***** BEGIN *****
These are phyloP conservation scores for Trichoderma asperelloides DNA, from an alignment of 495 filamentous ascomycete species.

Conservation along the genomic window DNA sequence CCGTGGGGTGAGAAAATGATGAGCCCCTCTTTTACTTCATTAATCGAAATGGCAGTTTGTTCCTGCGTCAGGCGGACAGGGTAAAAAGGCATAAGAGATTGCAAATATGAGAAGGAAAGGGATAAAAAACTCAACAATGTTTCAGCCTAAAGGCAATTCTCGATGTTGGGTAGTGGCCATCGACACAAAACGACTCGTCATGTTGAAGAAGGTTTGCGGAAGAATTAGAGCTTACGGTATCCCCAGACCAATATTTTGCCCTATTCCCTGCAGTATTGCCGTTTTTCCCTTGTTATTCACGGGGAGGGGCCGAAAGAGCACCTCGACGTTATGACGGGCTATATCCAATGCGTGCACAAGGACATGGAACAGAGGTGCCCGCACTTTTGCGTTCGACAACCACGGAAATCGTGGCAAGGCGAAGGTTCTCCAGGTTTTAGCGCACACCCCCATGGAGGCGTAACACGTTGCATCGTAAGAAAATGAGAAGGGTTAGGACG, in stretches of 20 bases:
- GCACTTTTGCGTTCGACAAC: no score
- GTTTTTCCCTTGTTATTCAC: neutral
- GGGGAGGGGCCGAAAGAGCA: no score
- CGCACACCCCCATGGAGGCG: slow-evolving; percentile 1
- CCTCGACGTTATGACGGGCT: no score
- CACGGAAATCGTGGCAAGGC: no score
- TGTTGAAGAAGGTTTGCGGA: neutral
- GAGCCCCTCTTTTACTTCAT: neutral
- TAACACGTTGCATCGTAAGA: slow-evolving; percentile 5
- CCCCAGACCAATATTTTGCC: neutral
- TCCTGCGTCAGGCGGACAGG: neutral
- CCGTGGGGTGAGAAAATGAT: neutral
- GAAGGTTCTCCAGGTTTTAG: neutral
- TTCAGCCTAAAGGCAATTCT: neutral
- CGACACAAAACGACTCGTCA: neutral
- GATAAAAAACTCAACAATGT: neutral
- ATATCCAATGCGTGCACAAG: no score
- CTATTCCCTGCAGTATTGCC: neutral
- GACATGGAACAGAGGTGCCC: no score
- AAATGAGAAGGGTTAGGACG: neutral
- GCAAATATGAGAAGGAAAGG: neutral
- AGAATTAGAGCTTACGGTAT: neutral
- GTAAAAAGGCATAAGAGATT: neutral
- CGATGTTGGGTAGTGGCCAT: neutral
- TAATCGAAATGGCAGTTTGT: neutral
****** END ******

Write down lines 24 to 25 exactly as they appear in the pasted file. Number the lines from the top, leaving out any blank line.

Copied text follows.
- AGAATTAGAGCTTACGGTAT: neutral
- GTAAAAAGGCATAAGAGATT: neutral